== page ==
Tanzania doctors successfully separate conjoined twins

Wednesday September 26 2018

Doctors conduct a surgery. Doctors at Tanzania's Muhimbili National Hospital in Dar es Salaam have successfully separated conjoined twins. FILE | NATION MEDIA GROUP


Doctors at Tanzania's Muhimbili National Hospital have successfully separated two conjoined twins, marking a first since such operations began at the Dar es Salaam medical facility in 1994.

The two-month-old male twins were separated on Sunday by 10 specialist doctors, among them nine Tanzanians and an Irish.

A paediatric surgeon and a member of the team, Dr Petronilla Ngiloi, told The EastAfrican, that successful surgery was a milestone in the medical profession in the country.

“We attribute this milestone achievement to the availability of modern medical investigation facilities such as Magnetic Resonance Imaging (MRI), Computerised Tomography (CT) Scan and Ultra Sound, which enabled us to examine appropriately the internal organs such as the liver,” noted Dr Ngiloi.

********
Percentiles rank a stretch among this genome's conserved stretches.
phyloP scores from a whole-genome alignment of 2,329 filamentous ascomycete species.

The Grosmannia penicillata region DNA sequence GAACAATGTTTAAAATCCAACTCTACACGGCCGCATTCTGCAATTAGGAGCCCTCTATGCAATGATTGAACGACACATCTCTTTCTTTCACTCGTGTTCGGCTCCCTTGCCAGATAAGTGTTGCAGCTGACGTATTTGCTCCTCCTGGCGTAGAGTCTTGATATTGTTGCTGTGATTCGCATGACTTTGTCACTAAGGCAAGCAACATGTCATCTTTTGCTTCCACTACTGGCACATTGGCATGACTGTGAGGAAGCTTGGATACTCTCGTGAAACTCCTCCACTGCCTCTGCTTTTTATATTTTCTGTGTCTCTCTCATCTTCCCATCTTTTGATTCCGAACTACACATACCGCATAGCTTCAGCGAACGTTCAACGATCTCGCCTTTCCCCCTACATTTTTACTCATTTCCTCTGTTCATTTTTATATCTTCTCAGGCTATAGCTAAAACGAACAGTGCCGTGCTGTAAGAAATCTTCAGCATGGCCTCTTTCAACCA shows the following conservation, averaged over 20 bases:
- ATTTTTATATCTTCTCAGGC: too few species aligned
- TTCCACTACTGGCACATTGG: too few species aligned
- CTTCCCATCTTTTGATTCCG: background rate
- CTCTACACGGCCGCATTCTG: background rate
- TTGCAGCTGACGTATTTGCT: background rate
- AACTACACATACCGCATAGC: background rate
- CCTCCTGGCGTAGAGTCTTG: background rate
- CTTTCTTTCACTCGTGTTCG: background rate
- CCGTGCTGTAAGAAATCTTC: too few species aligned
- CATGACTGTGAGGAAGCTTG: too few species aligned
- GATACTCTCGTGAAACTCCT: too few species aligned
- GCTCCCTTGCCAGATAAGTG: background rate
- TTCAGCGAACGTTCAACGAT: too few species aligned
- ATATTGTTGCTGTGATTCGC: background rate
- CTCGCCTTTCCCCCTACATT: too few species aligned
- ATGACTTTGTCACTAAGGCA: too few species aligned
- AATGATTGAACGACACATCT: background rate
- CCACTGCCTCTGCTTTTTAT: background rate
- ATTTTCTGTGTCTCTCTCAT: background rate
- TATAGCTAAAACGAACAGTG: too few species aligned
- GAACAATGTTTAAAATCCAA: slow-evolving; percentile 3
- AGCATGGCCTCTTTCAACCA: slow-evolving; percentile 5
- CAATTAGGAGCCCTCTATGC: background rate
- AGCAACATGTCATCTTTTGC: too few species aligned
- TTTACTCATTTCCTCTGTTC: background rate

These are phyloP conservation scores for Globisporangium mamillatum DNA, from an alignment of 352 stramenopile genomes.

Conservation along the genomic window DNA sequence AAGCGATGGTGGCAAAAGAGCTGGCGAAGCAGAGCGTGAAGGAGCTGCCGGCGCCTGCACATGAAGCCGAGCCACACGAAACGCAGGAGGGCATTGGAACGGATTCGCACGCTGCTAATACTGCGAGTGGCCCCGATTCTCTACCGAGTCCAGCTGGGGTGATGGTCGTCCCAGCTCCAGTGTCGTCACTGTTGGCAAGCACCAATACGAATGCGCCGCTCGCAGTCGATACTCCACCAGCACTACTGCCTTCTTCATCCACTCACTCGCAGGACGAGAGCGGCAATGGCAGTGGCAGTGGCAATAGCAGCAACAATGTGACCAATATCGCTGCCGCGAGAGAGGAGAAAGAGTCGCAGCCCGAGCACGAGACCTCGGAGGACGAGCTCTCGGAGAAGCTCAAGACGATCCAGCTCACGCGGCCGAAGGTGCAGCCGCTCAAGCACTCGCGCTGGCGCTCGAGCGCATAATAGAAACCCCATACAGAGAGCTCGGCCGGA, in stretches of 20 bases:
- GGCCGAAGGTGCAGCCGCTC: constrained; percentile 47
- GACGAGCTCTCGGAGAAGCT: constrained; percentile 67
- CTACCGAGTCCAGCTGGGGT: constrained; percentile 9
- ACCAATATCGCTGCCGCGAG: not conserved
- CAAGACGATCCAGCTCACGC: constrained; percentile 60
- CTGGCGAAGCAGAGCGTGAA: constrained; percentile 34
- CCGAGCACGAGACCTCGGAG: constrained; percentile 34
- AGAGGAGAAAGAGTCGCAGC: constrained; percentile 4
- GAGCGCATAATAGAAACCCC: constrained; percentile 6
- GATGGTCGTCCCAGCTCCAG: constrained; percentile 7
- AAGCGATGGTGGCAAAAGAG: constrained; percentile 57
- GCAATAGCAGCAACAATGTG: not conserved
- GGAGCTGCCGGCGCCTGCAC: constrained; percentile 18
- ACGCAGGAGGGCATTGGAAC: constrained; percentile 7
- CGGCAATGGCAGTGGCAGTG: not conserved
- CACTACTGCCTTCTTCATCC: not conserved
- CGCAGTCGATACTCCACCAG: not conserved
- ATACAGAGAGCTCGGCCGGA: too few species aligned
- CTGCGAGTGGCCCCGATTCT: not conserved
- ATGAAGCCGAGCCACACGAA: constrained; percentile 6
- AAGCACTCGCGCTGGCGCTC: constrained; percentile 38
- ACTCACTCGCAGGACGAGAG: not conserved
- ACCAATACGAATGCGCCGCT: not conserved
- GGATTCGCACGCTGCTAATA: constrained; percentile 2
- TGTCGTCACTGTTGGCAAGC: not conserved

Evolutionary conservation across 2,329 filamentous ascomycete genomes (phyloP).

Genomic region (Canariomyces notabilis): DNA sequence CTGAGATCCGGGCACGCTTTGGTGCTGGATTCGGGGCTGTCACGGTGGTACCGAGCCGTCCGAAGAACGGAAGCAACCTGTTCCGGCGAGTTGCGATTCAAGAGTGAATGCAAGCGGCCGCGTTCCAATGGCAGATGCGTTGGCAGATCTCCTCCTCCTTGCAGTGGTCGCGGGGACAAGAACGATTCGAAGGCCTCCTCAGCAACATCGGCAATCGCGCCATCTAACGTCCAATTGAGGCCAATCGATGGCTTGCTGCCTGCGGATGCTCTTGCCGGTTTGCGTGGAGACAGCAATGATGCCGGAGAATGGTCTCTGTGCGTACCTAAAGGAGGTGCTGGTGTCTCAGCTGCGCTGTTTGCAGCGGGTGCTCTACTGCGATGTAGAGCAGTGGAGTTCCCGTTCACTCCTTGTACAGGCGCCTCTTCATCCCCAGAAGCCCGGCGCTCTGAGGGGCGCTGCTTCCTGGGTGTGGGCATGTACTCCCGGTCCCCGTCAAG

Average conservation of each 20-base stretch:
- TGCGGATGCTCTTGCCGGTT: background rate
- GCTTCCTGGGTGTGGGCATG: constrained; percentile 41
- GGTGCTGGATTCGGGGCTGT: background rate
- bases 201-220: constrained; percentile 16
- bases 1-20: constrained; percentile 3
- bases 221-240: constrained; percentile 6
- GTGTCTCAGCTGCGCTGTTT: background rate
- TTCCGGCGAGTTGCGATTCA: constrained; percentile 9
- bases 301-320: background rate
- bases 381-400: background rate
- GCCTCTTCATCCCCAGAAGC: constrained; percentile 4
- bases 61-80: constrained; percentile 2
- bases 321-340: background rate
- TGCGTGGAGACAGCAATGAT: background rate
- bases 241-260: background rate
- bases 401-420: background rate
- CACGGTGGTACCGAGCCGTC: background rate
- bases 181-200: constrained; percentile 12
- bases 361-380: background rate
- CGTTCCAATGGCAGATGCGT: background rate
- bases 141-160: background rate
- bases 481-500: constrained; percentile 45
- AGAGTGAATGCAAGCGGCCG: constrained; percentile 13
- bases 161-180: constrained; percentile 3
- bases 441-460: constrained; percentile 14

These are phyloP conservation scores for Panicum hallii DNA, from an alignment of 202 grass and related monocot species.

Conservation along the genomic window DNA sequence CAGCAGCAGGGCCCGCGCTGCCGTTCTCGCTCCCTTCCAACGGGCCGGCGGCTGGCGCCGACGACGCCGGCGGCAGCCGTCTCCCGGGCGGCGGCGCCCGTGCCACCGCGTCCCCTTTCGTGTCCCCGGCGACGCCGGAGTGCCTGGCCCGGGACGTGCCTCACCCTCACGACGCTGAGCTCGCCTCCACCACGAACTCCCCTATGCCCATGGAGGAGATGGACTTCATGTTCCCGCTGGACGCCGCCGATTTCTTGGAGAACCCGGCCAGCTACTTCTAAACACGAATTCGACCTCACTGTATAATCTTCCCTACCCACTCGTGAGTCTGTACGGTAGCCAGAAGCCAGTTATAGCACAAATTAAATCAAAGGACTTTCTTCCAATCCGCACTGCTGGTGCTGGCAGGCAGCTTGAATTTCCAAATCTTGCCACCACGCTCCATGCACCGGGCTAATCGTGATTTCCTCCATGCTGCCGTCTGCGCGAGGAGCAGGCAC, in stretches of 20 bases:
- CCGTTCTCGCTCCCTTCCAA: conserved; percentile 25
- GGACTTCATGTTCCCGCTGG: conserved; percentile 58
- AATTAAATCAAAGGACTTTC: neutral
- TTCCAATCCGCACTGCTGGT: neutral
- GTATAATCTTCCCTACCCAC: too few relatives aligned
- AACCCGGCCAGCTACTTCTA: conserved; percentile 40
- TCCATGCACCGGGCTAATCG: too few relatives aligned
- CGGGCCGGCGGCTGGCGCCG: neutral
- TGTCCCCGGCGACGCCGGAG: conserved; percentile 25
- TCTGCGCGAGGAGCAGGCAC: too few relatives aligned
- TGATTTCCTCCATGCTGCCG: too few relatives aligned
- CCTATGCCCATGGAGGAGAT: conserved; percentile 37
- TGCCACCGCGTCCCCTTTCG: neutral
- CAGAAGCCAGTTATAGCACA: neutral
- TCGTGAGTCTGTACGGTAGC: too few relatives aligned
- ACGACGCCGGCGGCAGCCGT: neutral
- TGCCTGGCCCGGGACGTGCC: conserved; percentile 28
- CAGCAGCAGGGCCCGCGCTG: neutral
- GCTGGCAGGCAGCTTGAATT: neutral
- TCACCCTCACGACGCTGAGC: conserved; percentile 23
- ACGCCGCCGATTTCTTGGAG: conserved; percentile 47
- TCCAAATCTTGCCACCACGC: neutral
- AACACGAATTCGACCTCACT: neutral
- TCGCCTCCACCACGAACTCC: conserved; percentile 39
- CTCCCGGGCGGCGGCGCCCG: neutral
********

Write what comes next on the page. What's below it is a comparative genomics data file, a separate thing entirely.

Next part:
Give names

Dr Ngiloi explained that the team of four anaesthetists and six paediatric surgeons was led by liver surgery specialist, Prof Martin Corbally from Ireland.


The twins were conjoined on the stomach part towards the chest, a condition medically known as omphalopagus.

The twins, whose mother declined to give names until they were separated, were born on July 12, 2018 at Kisarawe, 96km south of Dar es Salaam.

Dr Ngiloi said they were admitted to a nearby dispensary before being referred to the coastal region hospital in Kibaha and later Muhimbili on the same day.

Baby died

The decision to separate them in Tanzania was reached at the end of July, two weeks after admission, and undergoing treatment for various infections.

The medics also were convinced about the availability of equipment and the specialists to do the job.

However, it took more than 50 days to complete the operation, since the twins were below the required 4.5kg body weight each.

The first conjoined twins separation was conducted in Tanzania in 1994, but was unsuccessful because one baby died after 63 days and was never removed from ICU.